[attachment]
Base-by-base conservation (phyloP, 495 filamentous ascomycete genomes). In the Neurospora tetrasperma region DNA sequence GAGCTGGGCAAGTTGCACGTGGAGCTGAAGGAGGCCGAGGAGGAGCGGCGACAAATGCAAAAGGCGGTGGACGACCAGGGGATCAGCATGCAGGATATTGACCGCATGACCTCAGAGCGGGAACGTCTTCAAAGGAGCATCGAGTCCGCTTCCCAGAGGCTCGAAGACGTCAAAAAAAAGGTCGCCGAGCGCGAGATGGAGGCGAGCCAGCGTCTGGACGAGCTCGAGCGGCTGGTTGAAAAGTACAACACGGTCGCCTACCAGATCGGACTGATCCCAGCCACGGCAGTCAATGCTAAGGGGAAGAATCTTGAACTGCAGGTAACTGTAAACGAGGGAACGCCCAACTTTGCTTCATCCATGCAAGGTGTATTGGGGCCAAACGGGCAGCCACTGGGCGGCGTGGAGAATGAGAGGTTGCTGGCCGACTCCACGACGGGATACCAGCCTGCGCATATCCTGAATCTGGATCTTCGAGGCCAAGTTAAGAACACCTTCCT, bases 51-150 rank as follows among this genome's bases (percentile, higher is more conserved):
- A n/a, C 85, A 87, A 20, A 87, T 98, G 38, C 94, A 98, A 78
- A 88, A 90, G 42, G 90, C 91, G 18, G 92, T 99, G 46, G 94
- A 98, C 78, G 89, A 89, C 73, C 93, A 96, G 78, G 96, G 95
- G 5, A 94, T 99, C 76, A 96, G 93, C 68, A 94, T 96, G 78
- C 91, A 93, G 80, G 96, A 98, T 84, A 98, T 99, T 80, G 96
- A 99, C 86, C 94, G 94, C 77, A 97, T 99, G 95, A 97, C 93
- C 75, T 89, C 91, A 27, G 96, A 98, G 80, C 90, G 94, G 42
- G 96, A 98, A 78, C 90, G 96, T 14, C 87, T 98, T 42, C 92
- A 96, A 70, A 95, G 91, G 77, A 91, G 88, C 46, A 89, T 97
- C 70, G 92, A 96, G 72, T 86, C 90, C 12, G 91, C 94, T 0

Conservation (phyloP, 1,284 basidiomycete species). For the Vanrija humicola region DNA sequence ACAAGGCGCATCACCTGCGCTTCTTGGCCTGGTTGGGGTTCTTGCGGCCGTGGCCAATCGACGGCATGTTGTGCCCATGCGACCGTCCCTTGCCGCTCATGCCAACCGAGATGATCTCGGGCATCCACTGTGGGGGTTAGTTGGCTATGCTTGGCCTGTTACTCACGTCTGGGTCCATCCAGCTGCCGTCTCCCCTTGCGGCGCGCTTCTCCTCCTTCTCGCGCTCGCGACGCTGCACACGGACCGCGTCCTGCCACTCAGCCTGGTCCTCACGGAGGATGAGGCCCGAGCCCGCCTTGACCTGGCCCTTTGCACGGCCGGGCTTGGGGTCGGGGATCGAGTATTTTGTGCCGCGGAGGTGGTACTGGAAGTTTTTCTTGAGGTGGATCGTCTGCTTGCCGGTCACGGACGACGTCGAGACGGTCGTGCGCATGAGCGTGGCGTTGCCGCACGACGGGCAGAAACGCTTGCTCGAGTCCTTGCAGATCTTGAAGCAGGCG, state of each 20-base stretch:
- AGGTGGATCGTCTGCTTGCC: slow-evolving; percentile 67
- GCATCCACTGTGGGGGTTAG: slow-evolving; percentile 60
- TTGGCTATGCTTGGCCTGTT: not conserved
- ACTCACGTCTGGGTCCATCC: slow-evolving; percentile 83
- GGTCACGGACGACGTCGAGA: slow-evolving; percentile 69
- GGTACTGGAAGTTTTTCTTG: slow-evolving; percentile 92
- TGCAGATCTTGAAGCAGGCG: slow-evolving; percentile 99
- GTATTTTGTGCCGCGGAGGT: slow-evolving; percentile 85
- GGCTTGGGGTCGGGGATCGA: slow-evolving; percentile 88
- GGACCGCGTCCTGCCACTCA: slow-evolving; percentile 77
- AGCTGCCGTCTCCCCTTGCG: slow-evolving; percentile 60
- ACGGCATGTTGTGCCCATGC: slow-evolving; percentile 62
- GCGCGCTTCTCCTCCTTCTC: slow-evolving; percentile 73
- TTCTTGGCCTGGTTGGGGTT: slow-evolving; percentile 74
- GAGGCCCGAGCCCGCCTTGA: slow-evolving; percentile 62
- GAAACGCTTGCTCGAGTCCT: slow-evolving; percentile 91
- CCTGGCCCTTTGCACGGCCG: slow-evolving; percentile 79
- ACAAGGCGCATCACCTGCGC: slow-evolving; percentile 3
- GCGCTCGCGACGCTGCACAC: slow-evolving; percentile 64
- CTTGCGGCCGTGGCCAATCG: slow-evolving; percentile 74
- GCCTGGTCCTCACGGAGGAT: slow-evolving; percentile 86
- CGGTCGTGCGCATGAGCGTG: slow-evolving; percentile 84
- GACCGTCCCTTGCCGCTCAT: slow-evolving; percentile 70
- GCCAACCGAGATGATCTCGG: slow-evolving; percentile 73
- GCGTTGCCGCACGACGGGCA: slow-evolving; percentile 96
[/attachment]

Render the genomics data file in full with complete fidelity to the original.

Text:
Base-by-base conservation (phyloP, 495 filamentous ascomycete genomes). In the Neurospora tetrasperma region DNA sequence GAGCTGGGCAAGTTGCACGTGGAGCTGAAGGAGGCCGAGGAGGAGCGGCGACAAATGCAAAAGGCGGTGGACGACCAGGGGATCAGCATGCAGGATATTGACCGCATGACCTCAGAGCGGGAACGTCTTCAAAGGAGCATCGAGTCCGCTTCCCAGAGGCTCGAAGACGTCAAAAAAAAGGTCGCCGAGCGCGAGATGGAGGCGAGCCAGCGTCTGGACGAGCTCGAGCGGCTGGTTGAAAAGTACAACACGGTCGCCTACCAGATCGGACTGATCCCAGCCACGGCAGTCAATGCTAAGGGGAAGAATCTTGAACTGCAGGTAACTGTAAACGAGGGAACGCCCAACTTTGCTTCATCCATGCAAGGTGTATTGGGGCCAAACGGGCAGCCACTGGGCGGCGTGGAGAATGAGAGGTTGCTGGCCGACTCCACGACGGGATACCAGCCTGCGCATATCCTGAATCTGGATCTTCGAGGCCAAGTTAAGAACACCTTCCT, bases 51-150 rank as follows among this genome's bases (percentile, higher is more conserved):
- A n/a, C 85, A 87, A 20, A 87, T 98, G 38, C 94, A 98, A 78
- A 88, A 90, G 42, G 90, C 91, G 18, G 92, T 99, G 46, G 94
- A 98, C 78, G 89, A 89, C 73, C 93, A 96, G 78, G 96, G 95
- G 5, A 94, T 99, C 76, A 96, G 93, C 68, A 94, T 96, G 78
- C 91, A 93, G 80, G 96, A 98, T 84, A 98, T 99, T 80, G 96
- A 99, C 86, C 94, G 94, C 77, A 97, T 99, G 95, A 97, C 93
- C 75, T 89, C 91, A 27, G 96, A 98, G 80, C 90, G 94, G 42
- G 96, A 98, A 78, C 90, G 96, T 14, C 87, T 98, T 42, C 92
- A 96, A 70, A 95, G 91, G 77, A 91, G 88, C 46, A 89, T 97
- C 70, G 92, A 96, G 72, T 86, C 90, C 12, G 91, C 94, T 0

Conservation (phyloP, 1,284 basidiomycete species). For the Vanrija humicola region DNA sequence ACAAGGCGCATCACCTGCGCTTCTTGGCCTGGTTGGGGTTCTTGCGGCCGTGGCCAATCGACGGCATGTTGTGCCCATGCGACCGTCCCTTGCCGCTCATGCCAACCGAGATGATCTCGGGCATCCACTGTGGGGGTTAGTTGGCTATGCTTGGCCTGTTACTCACGTCTGGGTCCATCCAGCTGCCGTCTCCCCTTGCGGCGCGCTTCTCCTCCTTCTCGCGCTCGCGACGCTGCACACGGACCGCGTCCTGCCACTCAGCCTGGTCCTCACGGAGGATGAGGCCCGAGCCCGCCTTGACCTGGCCCTTTGCACGGCCGGGCTTGGGGTCGGGGATCGAGTATTTTGTGCCGCGGAGGTGGTACTGGAAGTTTTTCTTGAGGTGGATCGTCTGCTTGCCGGTCACGGACGACGTCGAGACGGTCGTGCGCATGAGCGTGGCGTTGCCGCACGACGGGCAGAAACGCTTGCTCGAGTCCTTGCAGATCTTGAAGCAGGCG, state of each 20-base stretch:
- AGGTGGATCGTCTGCTTGCC: slow-evolving; percentile 67
- GCATCCACTGTGGGGGTTAG: slow-evolving; percentile 60
- TTGGCTATGCTTGGCCTGTT: not conserved
- ACTCACGTCTGGGTCCATCC: slow-evolving; percentile 83
- GGTCACGGACGACGTCGAGA: slow-evolving; percentile 69
- GGTACTGGAAGTTTTTCTTG: slow-evolving; percentile 92
- TGCAGATCTTGAAGCAGGCG: slow-evolving; percentile 99
- GTATTTTGTGCCGCGGAGGT: slow-evolving; percentile 85
- GGCTTGGGGTCGGGGATCGA: slow-evolving; percentile 88
- GGACCGCGTCCTGCCACTCA: slow-evolving; percentile 77
- AGCTGCCGTCTCCCCTTGCG: slow-evolving; percentile 60
- ACGGCATGTTGTGCCCATGC: slow-evolving; percentile 62
- GCGCGCTTCTCCTCCTTCTC: slow-evolving; percentile 73
- TTCTTGGCCTGGTTGGGGTT: slow-evolving; percentile 74
- GAGGCCCGAGCCCGCCTTGA: slow-evolving; percentile 62
- GAAACGCTTGCTCGAGTCCT: slow-evolving; percentile 91
- CCTGGCCCTTTGCACGGCCG: slow-evolving; percentile 79
- ACAAGGCGCATCACCTGCGC: slow-evolving; percentile 3
- GCGCTCGCGACGCTGCACAC: slow-evolving; percentile 64
- CTTGCGGCCGTGGCCAATCG: slow-evolving; percentile 74
- GCCTGGTCCTCACGGAGGAT: slow-evolving; percentile 86
- CGGTCGTGCGCATGAGCGTG: slow-evolving; percentile 84
- GACCGTCCCTTGCCGCTCAT: slow-evolving; percentile 70
- GCCAACCGAGATGATCTCGG: slow-evolving; percentile 73
- GCGTTGCCGCACGACGGGCA: slow-evolving; percentile 96